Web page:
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How IBM’s Watson May Be Game Design’s Holy Grail

Watson promises some incredible new frontiers in computing. And while it will be years before he is available to consumers, he may reveal the key to what many consider game design's Holy Grail.

Brice Morrison, Blogger

February 22, 2011

13 Min Read

This opinion piece originally ran on industry game design site The Game Prodigy.  Visit for analysis and case studies.


If you hadn’t heard, IBM’s Watson, a machine-learning computer system, recently competed on the classic trivia television show, Jeopardy!.  Using sophisticated machine learning, 4 years of research from the U.S.’s top computer scientists, and 15 terrabytes of RAM, Watson blew the world away when he beat Ken Jennings and Brad Rutter, the two greatest Jeopardy! champions in history.  Answering complicated questions that would baffle Google’s search bar, Watson showed the world that computer science has developed to the point of actually understanding natural language, of taking the complicated sentences and words that you and I understand flawlessly, understanding them, and then combining that with the light speed computing technology to get us answers.

Often nowadays I feel myself thinking, “We’re in the future!” With all of the amazing technology that we have available to us, mobile devices, wireless technology, Google Maps, Facebook, the PlayStation 3 — it all seems like we are in an age where technology has arrived.  What more is there to invent, really?  What technological hurdles have we not overcome?  With everything we can think of being possible, it’s been harder to imagine what isn’t yet possible.

But after watching IBM’s Watson win Jeopardy!, it’s been the first time in a while I’ve felt like I’m living in the past.  For once I feel ancient and prehistoric in perspective because of everything that Watson has enabled me to imagine.  By watching a computer do what was once unthinkable, it has once again opened up the question: “What else will computers be able to do in the future?”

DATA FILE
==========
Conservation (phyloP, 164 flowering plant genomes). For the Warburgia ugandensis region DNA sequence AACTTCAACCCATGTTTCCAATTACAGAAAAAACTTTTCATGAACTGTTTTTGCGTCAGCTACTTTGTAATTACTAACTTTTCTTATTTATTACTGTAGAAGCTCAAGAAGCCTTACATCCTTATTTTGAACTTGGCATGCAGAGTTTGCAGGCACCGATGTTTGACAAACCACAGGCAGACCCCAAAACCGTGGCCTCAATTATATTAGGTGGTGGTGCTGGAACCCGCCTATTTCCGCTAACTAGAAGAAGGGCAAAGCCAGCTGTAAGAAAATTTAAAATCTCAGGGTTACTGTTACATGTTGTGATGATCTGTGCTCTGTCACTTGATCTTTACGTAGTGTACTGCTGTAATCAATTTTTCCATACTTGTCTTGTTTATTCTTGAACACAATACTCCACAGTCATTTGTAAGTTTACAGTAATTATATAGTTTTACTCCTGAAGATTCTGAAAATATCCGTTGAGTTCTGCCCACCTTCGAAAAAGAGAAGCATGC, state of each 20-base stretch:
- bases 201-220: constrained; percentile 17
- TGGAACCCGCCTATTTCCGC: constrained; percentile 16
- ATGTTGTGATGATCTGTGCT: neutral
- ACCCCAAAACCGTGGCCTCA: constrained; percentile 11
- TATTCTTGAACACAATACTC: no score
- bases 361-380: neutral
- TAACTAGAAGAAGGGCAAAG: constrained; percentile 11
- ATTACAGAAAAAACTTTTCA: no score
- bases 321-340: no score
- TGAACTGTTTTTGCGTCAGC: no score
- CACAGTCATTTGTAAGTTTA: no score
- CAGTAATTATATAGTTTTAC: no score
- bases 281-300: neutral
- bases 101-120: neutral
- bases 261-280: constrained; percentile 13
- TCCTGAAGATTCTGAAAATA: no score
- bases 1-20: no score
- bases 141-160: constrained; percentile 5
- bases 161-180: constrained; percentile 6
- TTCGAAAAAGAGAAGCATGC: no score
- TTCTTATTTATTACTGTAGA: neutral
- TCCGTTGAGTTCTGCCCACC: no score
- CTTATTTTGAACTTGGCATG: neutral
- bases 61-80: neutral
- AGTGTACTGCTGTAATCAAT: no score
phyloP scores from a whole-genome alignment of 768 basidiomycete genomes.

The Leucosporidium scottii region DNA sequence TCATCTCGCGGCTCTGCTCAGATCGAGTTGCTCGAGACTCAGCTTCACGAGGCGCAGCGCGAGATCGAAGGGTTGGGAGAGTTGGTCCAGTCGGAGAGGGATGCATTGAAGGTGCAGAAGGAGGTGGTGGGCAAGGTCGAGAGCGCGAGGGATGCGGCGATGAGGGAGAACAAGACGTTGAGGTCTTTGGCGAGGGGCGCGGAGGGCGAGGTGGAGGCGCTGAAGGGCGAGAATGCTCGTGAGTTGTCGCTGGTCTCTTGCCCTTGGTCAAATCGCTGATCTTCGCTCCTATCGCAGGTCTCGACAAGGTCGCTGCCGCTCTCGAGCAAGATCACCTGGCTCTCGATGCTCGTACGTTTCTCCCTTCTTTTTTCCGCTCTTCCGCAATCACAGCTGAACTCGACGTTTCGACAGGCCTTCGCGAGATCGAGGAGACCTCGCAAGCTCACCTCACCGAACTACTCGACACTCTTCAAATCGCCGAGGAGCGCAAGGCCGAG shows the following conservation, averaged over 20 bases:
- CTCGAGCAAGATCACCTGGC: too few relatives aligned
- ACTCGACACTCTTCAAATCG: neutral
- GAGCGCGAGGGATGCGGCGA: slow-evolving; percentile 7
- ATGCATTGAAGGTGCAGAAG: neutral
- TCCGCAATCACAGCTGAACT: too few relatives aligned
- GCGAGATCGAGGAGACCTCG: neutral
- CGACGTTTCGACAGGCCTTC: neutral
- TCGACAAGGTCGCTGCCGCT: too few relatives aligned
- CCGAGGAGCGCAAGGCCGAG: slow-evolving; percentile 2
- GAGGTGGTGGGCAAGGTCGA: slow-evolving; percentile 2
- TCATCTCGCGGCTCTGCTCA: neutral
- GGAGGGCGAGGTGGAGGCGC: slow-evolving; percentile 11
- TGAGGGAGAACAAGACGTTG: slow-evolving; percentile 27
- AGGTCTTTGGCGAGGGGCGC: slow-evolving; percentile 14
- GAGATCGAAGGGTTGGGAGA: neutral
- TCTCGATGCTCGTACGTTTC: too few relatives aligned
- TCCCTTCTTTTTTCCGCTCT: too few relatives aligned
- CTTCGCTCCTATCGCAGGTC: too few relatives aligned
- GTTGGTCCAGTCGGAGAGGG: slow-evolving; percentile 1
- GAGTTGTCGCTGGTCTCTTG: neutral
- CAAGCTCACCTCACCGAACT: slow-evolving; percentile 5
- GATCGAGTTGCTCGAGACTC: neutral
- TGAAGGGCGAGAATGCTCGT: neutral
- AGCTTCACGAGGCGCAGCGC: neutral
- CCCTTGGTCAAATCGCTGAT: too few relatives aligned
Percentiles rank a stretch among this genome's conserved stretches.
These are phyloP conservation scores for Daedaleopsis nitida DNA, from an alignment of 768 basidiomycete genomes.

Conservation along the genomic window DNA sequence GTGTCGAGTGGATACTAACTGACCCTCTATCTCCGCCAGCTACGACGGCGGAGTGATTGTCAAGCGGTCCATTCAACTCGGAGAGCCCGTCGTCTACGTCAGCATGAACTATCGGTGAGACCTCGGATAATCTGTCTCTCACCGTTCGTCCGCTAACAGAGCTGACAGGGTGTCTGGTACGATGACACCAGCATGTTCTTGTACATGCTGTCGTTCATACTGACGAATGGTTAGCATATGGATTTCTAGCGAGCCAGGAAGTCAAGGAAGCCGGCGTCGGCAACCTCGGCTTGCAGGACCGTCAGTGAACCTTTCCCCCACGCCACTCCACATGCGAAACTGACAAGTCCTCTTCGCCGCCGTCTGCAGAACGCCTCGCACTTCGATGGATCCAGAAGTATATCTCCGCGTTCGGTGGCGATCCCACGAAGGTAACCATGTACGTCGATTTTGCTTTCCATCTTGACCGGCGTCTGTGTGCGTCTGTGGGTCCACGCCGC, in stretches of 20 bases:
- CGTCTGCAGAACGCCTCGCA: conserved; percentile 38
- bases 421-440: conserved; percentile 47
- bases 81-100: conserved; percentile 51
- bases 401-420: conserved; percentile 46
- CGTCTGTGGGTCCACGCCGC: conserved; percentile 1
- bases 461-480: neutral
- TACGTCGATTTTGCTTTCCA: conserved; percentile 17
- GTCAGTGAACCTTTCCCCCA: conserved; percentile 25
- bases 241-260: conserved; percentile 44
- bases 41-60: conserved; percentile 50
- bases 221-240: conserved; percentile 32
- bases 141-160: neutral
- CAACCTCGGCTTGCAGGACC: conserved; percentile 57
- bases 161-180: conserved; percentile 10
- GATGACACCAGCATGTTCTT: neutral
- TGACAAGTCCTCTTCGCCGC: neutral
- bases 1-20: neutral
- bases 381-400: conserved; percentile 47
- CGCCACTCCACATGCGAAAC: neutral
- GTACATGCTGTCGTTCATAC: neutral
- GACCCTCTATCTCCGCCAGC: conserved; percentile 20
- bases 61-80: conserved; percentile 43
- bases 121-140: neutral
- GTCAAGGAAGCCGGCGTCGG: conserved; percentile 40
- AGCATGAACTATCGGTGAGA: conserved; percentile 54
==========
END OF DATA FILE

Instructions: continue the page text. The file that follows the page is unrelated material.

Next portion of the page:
Personally, I became obsessed with the Watson story.  It’s such a theatrical landmark in human history that I can’t help get excited about what the technology will bring.  Sure, Watson may be as large as ten refrigerators now, but in fifteen years, maybe everyone will have a version of Watson 5.0.  And what new capabilities will that allow?  What new kinds of programs, games, and experiences will we be able to create?

The Holy Grail of Game Design

At The Game Prodigy, we analyze case studies of game designs every day for industry designers to use and learn from.  Many of these designs are “solved” problems; designers set out to achieve a certain gameplay experience, and they have succeeded in designing a system that delivers that.  But there are some problems in game design that are really, really hard, problems that have yet to be solved in any capacity.

Watson brings many new possibilities to the table for these unsolved game design mysteries, a new tool for computer scientists and game designers to use in cracking some of the hardest problems in game design.  Among them is an unsolved problem in game design that has existed since the 1970′s: the problem of the virtual dungeon master.

For decades, the classic tabletop game Dungeons and Dragons has entertained millions.  With its unique design of sending adventurers on quests, into caves, over mountains, into castles and villages and more all with just a set of dice, a few sheets of paper, and players’ imaginations, the game has inspired almost every role-playing-game ever made, from board games to the Xbox 360.  Even if you’ve never dared to play the game yourself, odds are you have come into contact with a game that can trace its design back to D&D.